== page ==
Child Custody and the Right of First Refusal
Divorced and unmarried parents often struggle with the amount of time they are able to spend with their children. Even in joint custody situations, it can sometimes be difficult to feel like you see and interact with your child enough. When the opportunity arises for unexpected, extra parenting time, many parents, especially those who are not the primary residential parent, will welcome the chance. This idea is reflected in the Illinois “right of first refusal” law for parents with joint custody or visitation rights.
Right of First Refusal as an Option
Passed in 2013, and put into effect in 2014, the right of first refusal was added as an amendment to the Illinois Marriage and Dissolution of Marriage Act. The amendment gave a court the power to award to either or both parents the right of first refusal of the opportunity to care for the child. Either parent may request the granting of such rights or the court may act on its own discretion.
The right of first refusal, as defined in the law, means that if a parent requires alternative child care “for a significant period of time,” the opportunity to care for the child must be first offered to the other parent before making arrangements with another care provider. Typically, this represents additional time with the child for the other parent, over and above what may have been set forth in a custody or visitation order. For example, if a child’s primary residence is with his mother, and the mother is required to go on business trip for three days during her normally-scheduled parenting time, an awarded right of first refusal means that she must offer the child’s father the opportunity to care for the child during her trip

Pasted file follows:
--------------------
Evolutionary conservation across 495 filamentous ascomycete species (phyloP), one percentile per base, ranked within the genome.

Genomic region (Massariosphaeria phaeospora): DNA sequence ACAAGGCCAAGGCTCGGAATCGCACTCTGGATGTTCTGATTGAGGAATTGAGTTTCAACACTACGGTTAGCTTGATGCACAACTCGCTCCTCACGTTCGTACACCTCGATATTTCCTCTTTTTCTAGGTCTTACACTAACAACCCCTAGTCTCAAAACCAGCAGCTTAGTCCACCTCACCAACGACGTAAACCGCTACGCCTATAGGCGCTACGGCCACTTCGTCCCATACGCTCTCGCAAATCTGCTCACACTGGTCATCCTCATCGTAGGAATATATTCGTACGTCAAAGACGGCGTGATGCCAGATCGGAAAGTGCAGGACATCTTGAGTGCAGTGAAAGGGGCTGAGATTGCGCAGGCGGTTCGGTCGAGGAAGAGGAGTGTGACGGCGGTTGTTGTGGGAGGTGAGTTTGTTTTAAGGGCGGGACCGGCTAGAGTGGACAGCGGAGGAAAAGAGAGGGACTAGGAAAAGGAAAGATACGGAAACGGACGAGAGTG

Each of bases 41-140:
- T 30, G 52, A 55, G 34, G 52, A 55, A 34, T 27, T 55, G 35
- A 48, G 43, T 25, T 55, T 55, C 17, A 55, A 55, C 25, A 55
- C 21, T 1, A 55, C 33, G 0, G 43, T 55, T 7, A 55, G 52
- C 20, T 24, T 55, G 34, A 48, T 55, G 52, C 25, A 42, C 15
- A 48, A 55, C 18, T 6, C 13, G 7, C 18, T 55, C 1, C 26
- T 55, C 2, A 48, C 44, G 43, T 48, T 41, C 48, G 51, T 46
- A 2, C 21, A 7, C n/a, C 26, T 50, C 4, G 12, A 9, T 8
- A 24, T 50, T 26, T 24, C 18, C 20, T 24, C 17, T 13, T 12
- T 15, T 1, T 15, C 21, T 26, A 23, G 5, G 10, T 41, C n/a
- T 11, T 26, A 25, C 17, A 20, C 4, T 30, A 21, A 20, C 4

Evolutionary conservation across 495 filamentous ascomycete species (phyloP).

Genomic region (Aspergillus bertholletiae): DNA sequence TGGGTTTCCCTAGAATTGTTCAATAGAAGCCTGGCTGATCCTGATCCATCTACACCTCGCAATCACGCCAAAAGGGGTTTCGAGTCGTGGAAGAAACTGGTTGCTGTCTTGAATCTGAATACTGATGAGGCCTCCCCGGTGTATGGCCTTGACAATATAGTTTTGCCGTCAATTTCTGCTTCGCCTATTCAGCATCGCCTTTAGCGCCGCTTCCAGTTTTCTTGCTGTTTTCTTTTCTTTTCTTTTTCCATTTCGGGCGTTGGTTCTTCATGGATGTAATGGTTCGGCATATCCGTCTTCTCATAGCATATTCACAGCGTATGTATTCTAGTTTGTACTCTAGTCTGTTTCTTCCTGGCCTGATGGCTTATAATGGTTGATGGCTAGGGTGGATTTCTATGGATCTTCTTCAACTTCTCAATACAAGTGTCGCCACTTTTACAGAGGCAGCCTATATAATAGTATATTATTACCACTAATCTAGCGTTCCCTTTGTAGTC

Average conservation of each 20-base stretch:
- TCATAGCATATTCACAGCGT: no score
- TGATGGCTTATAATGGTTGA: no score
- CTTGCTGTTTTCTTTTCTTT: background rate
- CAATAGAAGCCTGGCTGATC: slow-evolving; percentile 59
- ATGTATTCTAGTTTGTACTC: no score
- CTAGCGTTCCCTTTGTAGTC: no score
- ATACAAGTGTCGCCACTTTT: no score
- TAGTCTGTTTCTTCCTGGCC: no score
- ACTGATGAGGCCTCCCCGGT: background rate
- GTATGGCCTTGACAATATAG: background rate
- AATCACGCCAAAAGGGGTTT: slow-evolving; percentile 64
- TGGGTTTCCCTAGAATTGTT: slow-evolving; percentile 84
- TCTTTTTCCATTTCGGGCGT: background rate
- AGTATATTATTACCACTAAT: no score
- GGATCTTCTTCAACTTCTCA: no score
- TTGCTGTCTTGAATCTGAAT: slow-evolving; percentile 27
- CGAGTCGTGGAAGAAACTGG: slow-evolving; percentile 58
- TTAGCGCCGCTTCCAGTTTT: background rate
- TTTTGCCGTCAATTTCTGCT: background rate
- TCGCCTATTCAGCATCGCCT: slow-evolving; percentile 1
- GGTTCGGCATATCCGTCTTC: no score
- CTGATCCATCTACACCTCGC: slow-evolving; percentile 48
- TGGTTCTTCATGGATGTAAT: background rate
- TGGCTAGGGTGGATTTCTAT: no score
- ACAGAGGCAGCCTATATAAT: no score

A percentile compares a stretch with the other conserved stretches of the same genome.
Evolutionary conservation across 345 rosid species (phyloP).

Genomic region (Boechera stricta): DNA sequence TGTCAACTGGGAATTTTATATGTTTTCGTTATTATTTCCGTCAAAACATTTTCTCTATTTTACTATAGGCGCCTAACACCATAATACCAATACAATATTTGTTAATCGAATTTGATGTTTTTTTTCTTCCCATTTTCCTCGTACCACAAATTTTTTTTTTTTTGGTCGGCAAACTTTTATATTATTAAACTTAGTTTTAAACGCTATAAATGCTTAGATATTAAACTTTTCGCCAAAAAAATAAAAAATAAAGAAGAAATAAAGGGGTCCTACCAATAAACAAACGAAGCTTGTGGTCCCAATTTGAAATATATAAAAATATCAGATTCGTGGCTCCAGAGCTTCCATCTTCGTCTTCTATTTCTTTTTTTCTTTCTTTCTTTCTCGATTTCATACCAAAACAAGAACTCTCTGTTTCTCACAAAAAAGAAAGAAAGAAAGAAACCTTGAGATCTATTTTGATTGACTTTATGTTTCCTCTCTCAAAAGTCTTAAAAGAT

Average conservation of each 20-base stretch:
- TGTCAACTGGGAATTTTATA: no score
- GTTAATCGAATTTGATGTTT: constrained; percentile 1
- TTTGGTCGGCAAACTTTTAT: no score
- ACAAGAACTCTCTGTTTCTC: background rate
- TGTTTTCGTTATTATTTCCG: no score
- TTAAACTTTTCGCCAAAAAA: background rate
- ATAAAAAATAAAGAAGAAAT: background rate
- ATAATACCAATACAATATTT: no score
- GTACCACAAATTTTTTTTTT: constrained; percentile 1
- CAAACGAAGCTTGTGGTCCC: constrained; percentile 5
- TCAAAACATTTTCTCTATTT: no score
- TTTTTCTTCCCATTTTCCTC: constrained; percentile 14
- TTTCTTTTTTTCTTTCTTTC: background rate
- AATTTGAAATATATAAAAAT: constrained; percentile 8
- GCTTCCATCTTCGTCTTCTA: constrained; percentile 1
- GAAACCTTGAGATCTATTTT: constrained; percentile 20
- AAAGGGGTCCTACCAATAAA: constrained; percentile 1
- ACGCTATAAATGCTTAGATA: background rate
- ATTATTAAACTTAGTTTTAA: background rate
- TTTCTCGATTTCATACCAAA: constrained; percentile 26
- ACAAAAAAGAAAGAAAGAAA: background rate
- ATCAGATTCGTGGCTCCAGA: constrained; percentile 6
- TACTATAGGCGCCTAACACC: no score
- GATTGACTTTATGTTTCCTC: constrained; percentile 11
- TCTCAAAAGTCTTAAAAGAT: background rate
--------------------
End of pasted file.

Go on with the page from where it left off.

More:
Considerations for Right of First Refusal
When the law was first being considered in 2013, the initial criteria for offering first refusal was any situation requiring four or more hours of alternative child care. The measure was amended to a more nebulous “significant period of time,” with the idea that each affected family can set its own standard, within reason, for the application of the law.
In setting the terms of the agreement, the parents and the court must decide:
- The length of time and the type of child-care needs that will require offering first refusal to the other parent;
- How the parents will notify each other, and guidelines for responses, including appropriate time frames;
- Arrangements for transportation; and
- Any other details necessary for the proper application of the right of first refusal and the child’s best interest.
If you have questions regarding the right of first refusal or any other child custody concerns, contact an experienced family law attorney in Orland Park. We are proud to serve families throughout the area with the child-related matters and look forward to helping you. Call 708-518-8200 to schedule a free consultation today.